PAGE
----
WBUR local news stories are often picked up by NPR, so you might keep an
ear open to All Things Considered and/or Weekend Edition.

This particular virus isn't new to RISKS readers.  What is interesting,
however, is that the part of the general public that reads the business
section and/or listens to public radio news is getting a reasonable education
in this field.

    [The NY Times of 25 May 1988 has an article in THE MEDIA BUSINESS, p.C18.
    The virus made its appearance when a financial reporter, Froma Joselow,
    saw the message "disk error" on her computer screen after she
    unsuccessfully tried to print out a copy of a news article she had been
    writing.  There was a virus program on her floppy, which caused this
    message on the screen: "Welcome to the Dungeon...  Beware of this VIRUS.
    Contact us for vaccination."  The message included an address and phone
    number of Brain Computer Services...  PGN]

PS: how can virus [programs] mutate?         

                 [Self-mutating, e.g, by adapting to their environments.  PGN]

Stock market damping

David Sherman <lsuc!dave@unix.SRI.COM>
24 May 88 13:26:14 EDT (Tue)
Attempts to influence stock market trading patterns by taxing
short-term gains at higher rates aren't likely to have much effect.
Apart from the remoteness of the tax hit, bear in mind that the
traders who most influence the stock market are those who manage
the huge pension funds, which don't pay any income tax.

David Sherman   dave@lsuc.uucp
(Canadian tax lawyer)

Daedalus and the Thumb Card

Dave Clayton (401) 792-2501 <LCO101%URIMVS.BITNET@MITVMA.MIT.EDU>
Wed, 25 May 88 15:42 EDT
It is quite frightening to contemplate a financial transaction system that
can be brought down by application of a bandaid to a paper cut on the
thumb--let alone the unthinkableness of losing a thumbnail.


25 May 88 11:07:00 EDT
There seems to have been a fair amount of high horsemanship in the
correspondance to date on the Hinsdale fire.  Perhaps it shows one of
the biggest potential risks associated with a disaster of this sort,
namely the oversimplified fixes that people not in a position to make
a full appraisal are likely to push on anyone who will listen.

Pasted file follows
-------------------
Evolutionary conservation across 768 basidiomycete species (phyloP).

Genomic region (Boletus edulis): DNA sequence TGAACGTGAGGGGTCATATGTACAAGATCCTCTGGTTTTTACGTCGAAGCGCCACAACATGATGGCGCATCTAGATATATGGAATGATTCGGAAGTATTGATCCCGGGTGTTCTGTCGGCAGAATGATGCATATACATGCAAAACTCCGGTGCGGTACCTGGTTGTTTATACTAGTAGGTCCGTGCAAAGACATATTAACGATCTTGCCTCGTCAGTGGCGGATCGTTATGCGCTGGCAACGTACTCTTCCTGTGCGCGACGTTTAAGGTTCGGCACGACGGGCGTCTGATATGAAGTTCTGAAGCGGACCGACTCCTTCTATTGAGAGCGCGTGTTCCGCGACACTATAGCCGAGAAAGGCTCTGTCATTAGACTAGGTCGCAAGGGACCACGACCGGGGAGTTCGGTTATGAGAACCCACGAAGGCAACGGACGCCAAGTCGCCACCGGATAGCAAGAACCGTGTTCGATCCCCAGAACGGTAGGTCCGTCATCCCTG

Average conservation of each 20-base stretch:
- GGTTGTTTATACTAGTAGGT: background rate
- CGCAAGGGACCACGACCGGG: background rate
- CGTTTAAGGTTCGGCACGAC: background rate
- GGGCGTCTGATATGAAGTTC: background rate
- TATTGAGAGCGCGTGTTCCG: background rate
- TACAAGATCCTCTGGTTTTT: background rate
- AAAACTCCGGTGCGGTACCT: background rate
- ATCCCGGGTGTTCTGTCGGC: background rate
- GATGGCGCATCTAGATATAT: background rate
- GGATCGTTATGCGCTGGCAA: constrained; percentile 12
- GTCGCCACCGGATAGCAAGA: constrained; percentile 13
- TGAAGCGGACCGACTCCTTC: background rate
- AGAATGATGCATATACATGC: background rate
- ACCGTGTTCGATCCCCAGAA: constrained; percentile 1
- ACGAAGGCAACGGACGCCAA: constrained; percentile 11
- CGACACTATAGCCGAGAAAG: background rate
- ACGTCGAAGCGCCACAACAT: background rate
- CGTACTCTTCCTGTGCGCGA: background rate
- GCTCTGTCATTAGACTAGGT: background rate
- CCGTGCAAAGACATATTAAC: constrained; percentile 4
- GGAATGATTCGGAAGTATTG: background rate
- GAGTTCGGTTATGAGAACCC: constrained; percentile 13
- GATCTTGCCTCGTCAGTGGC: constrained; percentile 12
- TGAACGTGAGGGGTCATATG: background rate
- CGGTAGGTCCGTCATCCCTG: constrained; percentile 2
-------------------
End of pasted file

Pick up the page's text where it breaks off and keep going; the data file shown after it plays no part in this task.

The remark about the lack of operators in a modern central office is a case
in point.  I wonder how many people know the size of the installation
necessary to allow manual operators to handle a large enough fraction of the
traffic offered by tens of thousands of subscribers to make any difference?
In any case, such equipment was typically made of beautifully polished wood,
and would burn at least as well as an electronic switch, although the smoke
might be less toxic.

A good deal of criticism was leveled at cost cutting measures.  The phone
companies have been under intense pressure to cut costs.  The divestiture
decree was meant to cut costs by introducing competition.  As models of
efficiency the phone companies may have been matched only by the federal
government.  Some recent measures may have been misdirected, and much more
improvement remains possible.  However, there was no widespread campaign to
pay more for more reliable phone service.

Hopefully, the hub concept will be revised to provide diverse routing from
end offices to the rest of the network, in spite of the cost and network
management problems involved.  Perhaps cellular phones will be recognized as
a backup to the main network, with base station equipment separately located
and trunking to the land network carried over diverse routes.  Policies of
this sort are only likely to be instituted if the cost is included in the
rate base, and then only if there is widespread public acceptance of the

Another significant risk which undoubtedly exists in many situations is the
tendency for increases in computing power to decrease modular redundancy.
That which is cost effective is not necessarily cheap in small doses.  The
phone system is highly distributed, but the parts may not function well
independantly.  Each part of the system may strike the casual observer as
large in itself, not a small part of a whole.  In fact, each part is likely
to be duplicated, separately powered, and and redundantly connected to
duplicated sets of other key components.  For performance and logistic
reasons, the duplicated parts are not likely to be geographically dispersed.
In any case, the wires from your phone just go to one switch building, so
the benefits of dispersal of the switch remain academic.

We can all hope for lessons from the high level planning down to the the day
to day operational procedures that allowed the delay in summoning the fire